Control where a fight may take place

“Venue” is the legal word for where litigation should be filed, depending upon a certain, well-defined set of circumstances. In general in California, “the superior court in the county where the defendants or some of them reside at the commencement of the action is the proper court for the trial of the action.” ( C. C.P. § 395.)


In a contract dispute, however, “if a defendant has contracted to perform an obligation in a particular county, the superior court in the county where the obligation is to be performed, where the contract in fact was entered into, or where the defendant or any defendant resides at the commencement of the action is a proper court for the trial of an action founded on that obligation, and the county where the obligation is incurred is the county where it is to be performed, unless there is a special contract in writing to the contrary.” ( C. C.P. § 395.)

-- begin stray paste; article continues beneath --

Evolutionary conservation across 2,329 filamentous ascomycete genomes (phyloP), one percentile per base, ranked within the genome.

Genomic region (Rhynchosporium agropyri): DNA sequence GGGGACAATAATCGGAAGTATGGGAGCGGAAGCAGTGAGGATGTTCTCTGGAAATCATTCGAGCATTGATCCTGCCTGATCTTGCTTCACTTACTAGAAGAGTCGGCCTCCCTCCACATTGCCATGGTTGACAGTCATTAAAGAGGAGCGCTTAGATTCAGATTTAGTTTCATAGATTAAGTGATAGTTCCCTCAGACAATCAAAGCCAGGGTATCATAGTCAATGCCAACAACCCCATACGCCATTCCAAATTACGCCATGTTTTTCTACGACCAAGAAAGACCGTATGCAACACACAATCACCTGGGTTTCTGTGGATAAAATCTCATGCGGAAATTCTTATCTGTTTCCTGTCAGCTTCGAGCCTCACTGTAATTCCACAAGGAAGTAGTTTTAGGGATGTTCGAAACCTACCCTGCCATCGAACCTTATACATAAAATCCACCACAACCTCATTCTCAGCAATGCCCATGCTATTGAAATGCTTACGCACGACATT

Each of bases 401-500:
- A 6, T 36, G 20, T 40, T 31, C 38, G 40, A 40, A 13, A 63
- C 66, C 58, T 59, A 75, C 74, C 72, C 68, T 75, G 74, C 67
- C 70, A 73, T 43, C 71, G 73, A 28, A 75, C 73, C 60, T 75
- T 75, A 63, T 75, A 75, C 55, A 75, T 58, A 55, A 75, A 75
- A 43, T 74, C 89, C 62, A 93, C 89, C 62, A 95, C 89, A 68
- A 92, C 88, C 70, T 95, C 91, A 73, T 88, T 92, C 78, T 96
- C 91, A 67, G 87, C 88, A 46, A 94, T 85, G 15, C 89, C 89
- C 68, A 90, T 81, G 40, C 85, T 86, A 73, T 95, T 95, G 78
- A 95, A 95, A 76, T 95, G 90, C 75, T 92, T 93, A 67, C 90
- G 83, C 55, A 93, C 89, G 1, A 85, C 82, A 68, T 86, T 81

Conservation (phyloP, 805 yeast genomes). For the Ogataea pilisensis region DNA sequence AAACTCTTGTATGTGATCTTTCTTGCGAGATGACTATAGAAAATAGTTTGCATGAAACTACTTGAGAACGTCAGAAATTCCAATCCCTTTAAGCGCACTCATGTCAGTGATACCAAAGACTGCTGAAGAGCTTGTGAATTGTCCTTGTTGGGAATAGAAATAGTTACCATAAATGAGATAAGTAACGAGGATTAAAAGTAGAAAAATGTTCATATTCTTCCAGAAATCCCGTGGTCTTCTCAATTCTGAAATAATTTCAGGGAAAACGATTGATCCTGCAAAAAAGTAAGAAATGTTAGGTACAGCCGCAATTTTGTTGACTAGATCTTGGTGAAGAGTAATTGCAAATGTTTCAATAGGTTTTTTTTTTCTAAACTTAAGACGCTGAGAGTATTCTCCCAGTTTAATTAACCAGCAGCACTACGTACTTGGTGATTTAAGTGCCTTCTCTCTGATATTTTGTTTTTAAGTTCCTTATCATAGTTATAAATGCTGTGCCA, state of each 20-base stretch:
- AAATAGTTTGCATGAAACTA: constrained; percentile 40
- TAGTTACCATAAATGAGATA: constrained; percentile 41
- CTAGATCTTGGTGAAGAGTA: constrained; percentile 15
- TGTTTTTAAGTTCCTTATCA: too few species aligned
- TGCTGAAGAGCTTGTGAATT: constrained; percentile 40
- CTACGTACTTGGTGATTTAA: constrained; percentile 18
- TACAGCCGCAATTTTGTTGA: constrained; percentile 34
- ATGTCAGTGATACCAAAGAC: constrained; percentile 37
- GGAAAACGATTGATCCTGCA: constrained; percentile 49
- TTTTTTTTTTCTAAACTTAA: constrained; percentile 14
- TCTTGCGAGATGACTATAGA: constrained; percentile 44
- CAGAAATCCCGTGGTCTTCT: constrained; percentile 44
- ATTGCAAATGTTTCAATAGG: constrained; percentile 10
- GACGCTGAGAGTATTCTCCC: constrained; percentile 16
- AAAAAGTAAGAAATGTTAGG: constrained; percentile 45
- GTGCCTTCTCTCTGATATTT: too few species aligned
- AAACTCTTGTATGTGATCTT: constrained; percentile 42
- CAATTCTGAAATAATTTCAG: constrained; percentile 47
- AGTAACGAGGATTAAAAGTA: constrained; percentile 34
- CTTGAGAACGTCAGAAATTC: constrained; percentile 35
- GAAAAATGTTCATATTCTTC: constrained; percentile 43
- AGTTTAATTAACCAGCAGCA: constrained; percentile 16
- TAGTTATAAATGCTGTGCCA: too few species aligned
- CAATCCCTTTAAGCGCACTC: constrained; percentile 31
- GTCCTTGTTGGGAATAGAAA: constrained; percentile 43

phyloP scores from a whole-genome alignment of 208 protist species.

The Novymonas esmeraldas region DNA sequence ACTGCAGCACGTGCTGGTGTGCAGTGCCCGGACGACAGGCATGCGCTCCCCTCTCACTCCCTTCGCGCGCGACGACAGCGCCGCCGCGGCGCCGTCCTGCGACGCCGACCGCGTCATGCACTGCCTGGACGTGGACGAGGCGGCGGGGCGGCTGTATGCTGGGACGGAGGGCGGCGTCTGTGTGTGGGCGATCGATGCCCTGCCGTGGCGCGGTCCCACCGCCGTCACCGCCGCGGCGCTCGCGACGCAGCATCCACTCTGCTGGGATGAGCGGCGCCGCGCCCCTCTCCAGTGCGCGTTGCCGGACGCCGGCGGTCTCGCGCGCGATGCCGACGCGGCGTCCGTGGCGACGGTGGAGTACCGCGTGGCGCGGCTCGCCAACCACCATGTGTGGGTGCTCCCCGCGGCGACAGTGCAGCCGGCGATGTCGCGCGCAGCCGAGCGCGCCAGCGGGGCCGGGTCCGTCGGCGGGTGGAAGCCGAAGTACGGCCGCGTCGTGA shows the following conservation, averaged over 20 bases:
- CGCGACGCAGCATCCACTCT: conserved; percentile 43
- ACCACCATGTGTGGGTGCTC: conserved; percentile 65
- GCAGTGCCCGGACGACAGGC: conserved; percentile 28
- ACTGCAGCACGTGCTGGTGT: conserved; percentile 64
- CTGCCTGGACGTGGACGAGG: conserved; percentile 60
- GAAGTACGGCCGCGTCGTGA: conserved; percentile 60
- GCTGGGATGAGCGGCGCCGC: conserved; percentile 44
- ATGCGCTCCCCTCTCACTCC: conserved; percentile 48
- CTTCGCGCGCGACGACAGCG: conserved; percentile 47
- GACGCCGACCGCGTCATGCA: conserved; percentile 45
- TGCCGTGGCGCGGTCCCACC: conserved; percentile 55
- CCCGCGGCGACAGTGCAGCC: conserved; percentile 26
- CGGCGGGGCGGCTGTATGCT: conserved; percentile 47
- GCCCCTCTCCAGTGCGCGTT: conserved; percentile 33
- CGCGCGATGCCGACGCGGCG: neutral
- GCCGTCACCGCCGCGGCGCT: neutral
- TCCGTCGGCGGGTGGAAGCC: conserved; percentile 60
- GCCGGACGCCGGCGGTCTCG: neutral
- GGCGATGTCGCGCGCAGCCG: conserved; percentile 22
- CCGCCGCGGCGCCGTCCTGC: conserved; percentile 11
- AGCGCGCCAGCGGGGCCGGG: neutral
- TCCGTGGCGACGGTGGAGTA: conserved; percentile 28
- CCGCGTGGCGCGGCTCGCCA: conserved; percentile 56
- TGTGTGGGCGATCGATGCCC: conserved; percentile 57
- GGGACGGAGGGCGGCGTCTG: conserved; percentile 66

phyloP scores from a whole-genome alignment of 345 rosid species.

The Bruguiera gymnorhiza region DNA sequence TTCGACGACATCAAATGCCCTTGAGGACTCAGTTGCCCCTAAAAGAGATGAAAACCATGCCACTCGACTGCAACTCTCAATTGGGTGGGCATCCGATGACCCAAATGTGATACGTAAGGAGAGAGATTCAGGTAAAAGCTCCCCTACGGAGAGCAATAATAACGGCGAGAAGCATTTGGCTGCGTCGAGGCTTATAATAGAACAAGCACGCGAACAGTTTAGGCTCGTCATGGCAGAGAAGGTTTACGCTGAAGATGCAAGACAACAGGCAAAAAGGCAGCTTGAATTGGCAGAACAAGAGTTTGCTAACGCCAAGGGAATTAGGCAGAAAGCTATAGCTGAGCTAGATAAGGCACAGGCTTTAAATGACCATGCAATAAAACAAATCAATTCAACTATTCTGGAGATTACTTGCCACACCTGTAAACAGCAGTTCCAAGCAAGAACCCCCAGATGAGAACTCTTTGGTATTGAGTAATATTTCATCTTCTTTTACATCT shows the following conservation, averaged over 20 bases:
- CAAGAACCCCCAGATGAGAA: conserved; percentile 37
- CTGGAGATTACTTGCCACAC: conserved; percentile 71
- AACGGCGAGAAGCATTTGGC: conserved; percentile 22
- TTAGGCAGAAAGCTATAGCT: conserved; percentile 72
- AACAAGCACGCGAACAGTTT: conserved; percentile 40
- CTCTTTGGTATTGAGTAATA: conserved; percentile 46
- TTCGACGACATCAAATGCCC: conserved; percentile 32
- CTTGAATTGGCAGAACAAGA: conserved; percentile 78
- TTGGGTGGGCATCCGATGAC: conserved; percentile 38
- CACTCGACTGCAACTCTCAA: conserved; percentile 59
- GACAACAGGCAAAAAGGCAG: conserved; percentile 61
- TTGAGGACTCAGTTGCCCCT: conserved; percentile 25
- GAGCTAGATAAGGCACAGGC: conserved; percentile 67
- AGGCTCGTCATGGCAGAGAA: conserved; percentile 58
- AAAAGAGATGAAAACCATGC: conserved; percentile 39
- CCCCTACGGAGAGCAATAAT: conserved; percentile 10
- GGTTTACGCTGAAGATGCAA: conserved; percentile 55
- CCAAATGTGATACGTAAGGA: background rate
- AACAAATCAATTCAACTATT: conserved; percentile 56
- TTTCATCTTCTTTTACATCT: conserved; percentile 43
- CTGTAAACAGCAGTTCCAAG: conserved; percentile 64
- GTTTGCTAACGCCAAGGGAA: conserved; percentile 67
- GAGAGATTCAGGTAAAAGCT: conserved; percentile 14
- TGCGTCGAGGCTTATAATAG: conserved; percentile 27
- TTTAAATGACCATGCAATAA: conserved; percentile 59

This last phrase is very important, since it relates that the venue– where the lawsuit may be filed– may be changed by a contract in writing. ( C. C.P. § 395.) This may be a key aspect of a contractual dispute, as the contract’s terms may call for obligations to be performed in different locations– even different countries- by companies located as well in different locations– or even different countries.
The contract itself may include  a clause determining where the litigation shall be filed in the case of a dispute between the parties. This may be highly critical to your case, as a proper contractual venue clause should have the parties agreeing to resolve litigated disputes in a particular county or forum, for example, in the superior court of the county of your choosing, such as where your client does business or even a county you anticipate will be favorable to your client or your dispute.


Although seldom do contracting parties include clauses regarding the location of the courthouse in case of a dispute, this clause may prove enormously beneficial to your client when, and if, litigation results.